How insights from the social sciences, including social psychology and economics, can improve the design of online communities.
Online communities are among the most popular destinations on the Internet, but not all online communities are equally successful. For every flourishing Facebook, there is a moribund Friendster—not to mention the scores of smaller social networking sites that never attracted enough members to be viable. This book offers lessons from theory and empirical research in the social sciences that can help improve the design of online communities.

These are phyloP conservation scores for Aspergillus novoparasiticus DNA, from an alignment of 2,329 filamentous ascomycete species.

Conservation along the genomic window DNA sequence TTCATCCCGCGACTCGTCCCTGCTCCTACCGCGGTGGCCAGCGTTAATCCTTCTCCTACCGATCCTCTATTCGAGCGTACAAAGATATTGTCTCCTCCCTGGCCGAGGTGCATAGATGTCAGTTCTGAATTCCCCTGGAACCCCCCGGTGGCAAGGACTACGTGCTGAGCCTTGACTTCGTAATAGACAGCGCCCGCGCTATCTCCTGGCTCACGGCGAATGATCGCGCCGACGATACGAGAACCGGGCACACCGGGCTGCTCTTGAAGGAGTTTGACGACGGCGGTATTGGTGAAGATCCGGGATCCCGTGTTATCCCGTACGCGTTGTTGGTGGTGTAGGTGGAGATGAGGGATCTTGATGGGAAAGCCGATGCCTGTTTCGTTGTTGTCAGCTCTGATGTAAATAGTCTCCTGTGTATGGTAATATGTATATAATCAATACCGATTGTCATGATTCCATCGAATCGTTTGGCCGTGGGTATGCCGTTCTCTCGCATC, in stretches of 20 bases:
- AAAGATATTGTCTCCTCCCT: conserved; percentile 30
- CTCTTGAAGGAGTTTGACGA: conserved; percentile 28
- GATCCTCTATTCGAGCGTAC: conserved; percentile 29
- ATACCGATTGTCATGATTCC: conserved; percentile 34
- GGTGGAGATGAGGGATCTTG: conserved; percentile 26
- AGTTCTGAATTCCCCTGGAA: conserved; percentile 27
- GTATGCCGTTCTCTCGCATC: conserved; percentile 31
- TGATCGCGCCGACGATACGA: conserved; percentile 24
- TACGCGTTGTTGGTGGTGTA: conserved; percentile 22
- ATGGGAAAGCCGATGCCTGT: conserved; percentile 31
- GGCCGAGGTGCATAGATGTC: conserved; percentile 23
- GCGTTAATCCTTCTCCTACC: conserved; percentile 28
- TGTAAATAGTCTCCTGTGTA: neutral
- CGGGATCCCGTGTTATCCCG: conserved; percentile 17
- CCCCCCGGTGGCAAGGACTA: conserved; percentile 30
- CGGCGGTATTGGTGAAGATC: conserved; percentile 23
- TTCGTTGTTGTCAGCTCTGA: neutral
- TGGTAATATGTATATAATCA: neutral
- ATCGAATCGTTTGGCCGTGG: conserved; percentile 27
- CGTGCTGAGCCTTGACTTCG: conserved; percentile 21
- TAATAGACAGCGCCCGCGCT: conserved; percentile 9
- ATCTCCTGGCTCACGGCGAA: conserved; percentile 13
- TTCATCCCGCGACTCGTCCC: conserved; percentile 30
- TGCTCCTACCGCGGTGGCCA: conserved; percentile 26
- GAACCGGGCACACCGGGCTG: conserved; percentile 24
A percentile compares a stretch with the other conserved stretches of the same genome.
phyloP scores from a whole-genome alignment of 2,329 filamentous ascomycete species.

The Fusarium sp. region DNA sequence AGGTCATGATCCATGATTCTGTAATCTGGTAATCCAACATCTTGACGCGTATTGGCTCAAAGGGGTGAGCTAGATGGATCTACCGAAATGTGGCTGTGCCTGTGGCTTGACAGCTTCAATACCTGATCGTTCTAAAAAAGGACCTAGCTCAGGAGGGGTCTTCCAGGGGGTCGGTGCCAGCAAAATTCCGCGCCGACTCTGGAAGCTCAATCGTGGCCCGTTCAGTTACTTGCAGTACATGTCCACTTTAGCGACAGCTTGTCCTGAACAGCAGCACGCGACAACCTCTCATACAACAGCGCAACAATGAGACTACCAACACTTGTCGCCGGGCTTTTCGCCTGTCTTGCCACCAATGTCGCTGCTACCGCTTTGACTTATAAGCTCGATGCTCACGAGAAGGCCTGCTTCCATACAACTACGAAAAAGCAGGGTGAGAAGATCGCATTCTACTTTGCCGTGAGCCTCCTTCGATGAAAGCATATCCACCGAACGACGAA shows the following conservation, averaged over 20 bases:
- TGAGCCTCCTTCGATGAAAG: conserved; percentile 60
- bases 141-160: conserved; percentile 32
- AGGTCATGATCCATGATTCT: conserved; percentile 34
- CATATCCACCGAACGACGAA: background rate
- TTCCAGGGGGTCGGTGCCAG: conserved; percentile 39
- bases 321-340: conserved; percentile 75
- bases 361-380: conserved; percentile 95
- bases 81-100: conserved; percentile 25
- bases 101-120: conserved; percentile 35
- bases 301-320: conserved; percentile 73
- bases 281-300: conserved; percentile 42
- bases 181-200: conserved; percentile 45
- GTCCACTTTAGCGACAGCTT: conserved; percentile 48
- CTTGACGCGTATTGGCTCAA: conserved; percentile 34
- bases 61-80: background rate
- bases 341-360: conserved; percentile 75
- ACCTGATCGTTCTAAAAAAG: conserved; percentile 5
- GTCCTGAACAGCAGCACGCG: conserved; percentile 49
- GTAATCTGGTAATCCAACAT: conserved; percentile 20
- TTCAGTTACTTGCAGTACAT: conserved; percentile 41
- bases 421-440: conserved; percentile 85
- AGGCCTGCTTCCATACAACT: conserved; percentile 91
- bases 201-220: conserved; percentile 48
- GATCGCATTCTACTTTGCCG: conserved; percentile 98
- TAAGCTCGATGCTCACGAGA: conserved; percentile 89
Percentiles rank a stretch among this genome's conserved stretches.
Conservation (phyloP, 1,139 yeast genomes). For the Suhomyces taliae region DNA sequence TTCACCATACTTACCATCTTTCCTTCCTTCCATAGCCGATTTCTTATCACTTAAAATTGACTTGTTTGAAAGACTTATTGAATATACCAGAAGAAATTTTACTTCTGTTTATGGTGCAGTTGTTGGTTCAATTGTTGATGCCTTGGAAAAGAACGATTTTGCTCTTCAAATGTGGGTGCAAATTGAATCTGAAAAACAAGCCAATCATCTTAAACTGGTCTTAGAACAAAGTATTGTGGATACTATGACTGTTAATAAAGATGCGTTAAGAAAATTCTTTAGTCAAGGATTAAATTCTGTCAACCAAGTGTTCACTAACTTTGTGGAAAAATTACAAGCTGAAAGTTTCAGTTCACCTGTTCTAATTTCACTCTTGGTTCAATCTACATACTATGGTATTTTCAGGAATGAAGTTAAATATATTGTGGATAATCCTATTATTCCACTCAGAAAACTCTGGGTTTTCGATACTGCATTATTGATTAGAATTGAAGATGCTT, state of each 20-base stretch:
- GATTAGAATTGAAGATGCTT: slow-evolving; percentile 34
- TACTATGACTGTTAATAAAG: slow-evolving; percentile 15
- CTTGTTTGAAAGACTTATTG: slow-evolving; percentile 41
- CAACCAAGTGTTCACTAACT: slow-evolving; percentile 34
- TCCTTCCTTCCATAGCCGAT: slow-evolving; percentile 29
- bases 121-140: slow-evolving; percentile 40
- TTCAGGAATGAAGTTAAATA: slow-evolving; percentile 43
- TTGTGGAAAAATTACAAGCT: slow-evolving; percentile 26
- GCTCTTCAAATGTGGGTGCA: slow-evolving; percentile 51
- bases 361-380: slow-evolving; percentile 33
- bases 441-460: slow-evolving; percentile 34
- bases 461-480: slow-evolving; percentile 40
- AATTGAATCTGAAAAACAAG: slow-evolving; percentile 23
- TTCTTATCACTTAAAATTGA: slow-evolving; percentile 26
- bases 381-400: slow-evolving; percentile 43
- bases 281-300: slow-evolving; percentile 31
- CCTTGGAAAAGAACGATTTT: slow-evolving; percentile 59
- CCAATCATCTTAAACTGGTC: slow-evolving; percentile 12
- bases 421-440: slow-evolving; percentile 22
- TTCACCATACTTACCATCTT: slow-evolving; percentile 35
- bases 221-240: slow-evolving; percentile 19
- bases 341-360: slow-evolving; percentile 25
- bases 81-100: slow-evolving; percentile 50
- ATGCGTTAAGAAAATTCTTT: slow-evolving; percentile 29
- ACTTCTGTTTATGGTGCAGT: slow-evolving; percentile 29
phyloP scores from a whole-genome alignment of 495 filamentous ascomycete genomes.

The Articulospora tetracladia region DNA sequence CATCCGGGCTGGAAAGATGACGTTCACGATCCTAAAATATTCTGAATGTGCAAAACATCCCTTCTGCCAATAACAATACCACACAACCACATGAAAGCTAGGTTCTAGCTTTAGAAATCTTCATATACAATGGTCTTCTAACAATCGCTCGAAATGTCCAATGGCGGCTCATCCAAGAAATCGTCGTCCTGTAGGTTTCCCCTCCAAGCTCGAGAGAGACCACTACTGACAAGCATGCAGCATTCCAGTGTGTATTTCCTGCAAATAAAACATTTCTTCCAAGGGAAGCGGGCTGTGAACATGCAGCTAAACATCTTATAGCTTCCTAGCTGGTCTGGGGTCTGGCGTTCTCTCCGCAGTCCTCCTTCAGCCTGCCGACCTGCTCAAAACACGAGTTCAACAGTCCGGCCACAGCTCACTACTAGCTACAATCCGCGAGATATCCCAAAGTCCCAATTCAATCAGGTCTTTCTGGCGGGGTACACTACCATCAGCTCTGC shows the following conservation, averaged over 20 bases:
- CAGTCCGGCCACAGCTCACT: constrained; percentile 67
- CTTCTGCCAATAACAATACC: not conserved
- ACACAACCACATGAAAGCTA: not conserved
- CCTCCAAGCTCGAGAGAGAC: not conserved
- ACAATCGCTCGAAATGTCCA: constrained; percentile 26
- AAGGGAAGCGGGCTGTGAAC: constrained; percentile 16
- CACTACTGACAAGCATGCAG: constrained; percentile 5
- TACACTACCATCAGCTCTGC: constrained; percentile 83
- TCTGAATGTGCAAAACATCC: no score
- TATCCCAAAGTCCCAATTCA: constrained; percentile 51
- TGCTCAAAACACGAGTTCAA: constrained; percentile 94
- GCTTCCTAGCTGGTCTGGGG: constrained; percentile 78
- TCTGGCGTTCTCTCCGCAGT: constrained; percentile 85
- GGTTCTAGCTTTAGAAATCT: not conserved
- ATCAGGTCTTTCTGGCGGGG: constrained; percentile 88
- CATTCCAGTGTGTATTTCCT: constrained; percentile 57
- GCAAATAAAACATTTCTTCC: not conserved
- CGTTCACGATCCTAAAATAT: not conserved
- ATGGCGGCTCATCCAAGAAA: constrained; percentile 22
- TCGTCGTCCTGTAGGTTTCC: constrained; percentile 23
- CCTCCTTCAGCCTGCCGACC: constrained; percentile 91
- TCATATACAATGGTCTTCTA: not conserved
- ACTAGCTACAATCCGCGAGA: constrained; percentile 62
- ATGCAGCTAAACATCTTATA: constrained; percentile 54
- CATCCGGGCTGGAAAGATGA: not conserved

The authors draw on the literature in psychology, economics, and other social sciences, as well as their own research, translating general findings into useful design claims. They explain, for example, how to encourage information contributions based on the theory of public goods, and how to build members' commitment based on theories of interpersonal bond formation. For each design claim, they offer supporting evidence from theory, experiments, or observational studies.